My bucket bags are still the most popular given that the style is everywhere you’d think they would be phasing out. In terms of experimenting, I’m always designing and want to make new bags every week. But, you can’t make a new bag every week. That’s not the way to run a business. Right now my focus and direction are towards creating more professional leather bags. Bags which are more practical and functional but still stylish looking. Working women may need to carry a pair of heels, a water bottle or lunch so the bag needs to be able to accommodate all that.
I’m always thinking about how I can make a bag weigh less before all the items go in because leather itself is heavy. My Nine to Five bag fits a 13-inch laptop. The challenge now is that I own a 15-inch laptop so I’m figuring out how to factor in the extra weight without the bag weighing 5 pounds to start.
How did you find your own angle in an industry that can feel somewhat saturated with fast fashion?
My biggest asset is selling in person because customers can feel the buttery leather or the softness of the material. My leather bags made in Canada give you quality, durability and the luxurious feel which fast fashion stores can’t compete with. Sure, their bags are cute but they won’t last more than a few months without wear and tear.
Do you think your designs need to change with what’s on trend or you prefer classic styles?
Right now bucket bags are trending which will soon fade. However, I’ll only stop making a design when I lose interest in it. I like classic designs but I’m also aware that what’s popular may be what I like too.
Trends have to fit with my aesthetic. Circle bags became popular last year and still are but I decided not to make them. They are super cute but I don’t see the practical nature in that shape. Nothing you put in your bag is circular so why create a bag that doesn’t serve any purpose.
What is something you wish you had known at the beginning of starting ByINABE that you now know? What are you still learning?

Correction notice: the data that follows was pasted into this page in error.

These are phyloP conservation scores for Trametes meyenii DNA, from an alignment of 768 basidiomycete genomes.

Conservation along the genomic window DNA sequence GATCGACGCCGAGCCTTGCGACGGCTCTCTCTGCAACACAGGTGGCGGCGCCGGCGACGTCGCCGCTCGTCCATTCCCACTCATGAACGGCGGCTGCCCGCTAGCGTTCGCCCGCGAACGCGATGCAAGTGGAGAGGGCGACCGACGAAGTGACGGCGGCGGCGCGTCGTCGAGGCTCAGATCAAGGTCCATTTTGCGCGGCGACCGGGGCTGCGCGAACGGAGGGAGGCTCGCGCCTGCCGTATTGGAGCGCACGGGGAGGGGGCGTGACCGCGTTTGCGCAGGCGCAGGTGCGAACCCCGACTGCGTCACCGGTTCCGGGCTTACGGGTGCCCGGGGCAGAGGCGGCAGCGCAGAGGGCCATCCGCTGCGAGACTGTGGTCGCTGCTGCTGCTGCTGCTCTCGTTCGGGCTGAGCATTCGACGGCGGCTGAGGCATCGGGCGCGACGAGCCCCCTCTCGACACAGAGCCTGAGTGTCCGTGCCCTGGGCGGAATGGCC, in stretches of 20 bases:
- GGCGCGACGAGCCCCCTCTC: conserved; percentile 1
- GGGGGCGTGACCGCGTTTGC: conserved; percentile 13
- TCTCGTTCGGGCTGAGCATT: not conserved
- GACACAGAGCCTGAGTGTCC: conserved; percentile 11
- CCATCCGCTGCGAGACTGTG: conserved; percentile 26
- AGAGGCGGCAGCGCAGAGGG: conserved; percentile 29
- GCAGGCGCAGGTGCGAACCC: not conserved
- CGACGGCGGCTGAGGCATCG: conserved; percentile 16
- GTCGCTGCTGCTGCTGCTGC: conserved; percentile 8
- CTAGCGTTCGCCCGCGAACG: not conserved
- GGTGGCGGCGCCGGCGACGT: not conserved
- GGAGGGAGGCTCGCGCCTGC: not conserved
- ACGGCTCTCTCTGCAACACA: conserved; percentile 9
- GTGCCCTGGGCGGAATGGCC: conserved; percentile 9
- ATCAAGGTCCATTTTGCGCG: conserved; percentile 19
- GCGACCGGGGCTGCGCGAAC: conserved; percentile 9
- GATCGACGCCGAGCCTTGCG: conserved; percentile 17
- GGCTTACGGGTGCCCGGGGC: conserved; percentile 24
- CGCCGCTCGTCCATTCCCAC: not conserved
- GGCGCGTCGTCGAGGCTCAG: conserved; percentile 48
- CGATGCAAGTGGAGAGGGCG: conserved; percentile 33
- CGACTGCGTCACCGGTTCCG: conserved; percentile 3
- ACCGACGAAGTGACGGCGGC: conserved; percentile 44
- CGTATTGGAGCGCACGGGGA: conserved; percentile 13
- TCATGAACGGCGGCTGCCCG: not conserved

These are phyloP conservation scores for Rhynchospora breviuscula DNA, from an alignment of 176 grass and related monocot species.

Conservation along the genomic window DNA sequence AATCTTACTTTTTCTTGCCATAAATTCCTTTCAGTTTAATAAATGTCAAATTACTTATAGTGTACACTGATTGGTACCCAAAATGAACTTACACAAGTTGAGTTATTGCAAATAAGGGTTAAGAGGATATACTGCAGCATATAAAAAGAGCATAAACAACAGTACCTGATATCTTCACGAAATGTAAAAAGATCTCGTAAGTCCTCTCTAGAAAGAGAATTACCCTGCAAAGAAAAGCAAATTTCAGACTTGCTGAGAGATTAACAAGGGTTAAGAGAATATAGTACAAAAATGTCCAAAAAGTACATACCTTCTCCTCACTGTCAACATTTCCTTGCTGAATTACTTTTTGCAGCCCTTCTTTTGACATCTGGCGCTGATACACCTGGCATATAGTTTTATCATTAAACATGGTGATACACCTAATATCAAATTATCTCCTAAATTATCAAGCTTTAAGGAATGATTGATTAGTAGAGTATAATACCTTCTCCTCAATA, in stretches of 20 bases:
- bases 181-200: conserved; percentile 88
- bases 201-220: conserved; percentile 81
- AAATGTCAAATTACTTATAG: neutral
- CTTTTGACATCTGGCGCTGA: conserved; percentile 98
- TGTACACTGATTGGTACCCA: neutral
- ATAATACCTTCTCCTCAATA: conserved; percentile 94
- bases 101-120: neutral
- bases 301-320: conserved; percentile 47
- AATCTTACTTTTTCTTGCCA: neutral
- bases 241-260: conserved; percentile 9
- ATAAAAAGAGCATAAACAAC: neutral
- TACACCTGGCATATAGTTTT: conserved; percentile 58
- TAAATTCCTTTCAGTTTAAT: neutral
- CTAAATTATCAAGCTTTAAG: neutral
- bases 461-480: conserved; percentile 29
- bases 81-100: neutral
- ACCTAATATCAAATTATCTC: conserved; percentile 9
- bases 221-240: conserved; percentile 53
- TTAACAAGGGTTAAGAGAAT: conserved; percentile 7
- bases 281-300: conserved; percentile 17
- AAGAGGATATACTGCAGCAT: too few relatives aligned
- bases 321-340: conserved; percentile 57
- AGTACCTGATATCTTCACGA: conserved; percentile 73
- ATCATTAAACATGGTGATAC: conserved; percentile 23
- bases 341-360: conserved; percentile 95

It’s okay not to be good at everything and don’t expect things to work out in the first attempt. In the beginning, I was experimenting a lot to see what worked. Lots of things didn’t but bags stuck. From my first show, I learned not to bring too many things that would clutter the table. I learned about strap sizes of bags. I’m only 5”2 so initially, all my straps were made for my size. Meeting customers and them trying the bags made me realize that they were different heights and shapes. For them, I needed to make my straps adjustable. I don’t regret how I started because I needed those experiences to do better.
You’re also going to want to do everything yourself but it’s impossible to build a website, make all your products, market them and sell at shows. Knowing this I’m still doing everything myself but I’m now open to the idea of getting help.
I’m researching how to scale my business. This goes hand in hand with what I said before. You can’t increase production if you can’t increase everything else.
What’s something small businesses like you can do to grow their brand locally and internationally?
You have to step out of your comfort zone every day. Don’t let fear get in your way. If you have to send 100 emails, send 100 emails. Don’t give up just because you hit your first obstacle or your 50th obstacle. The only way you can grow is to push through and keep going. You don’t know if something will be successful if you don’t try it.
If you’re just starting out, definitely participate in one-day shows because this is your chance to meet your potential customers and convince them to buy. You’ll also get first-hand feedback about your products, which will give you an idea of the direction you need to take. It’s also a great way to introduce your brand to different people who can, in turn, tell others. These shows are a relatively smaller investment than larger shows like One of a Kind and you’ll still gain immense knowledge and experience.
If there’s a stellar small business owner you want me to feature on Artist Spotlight, leave me their details in the comments.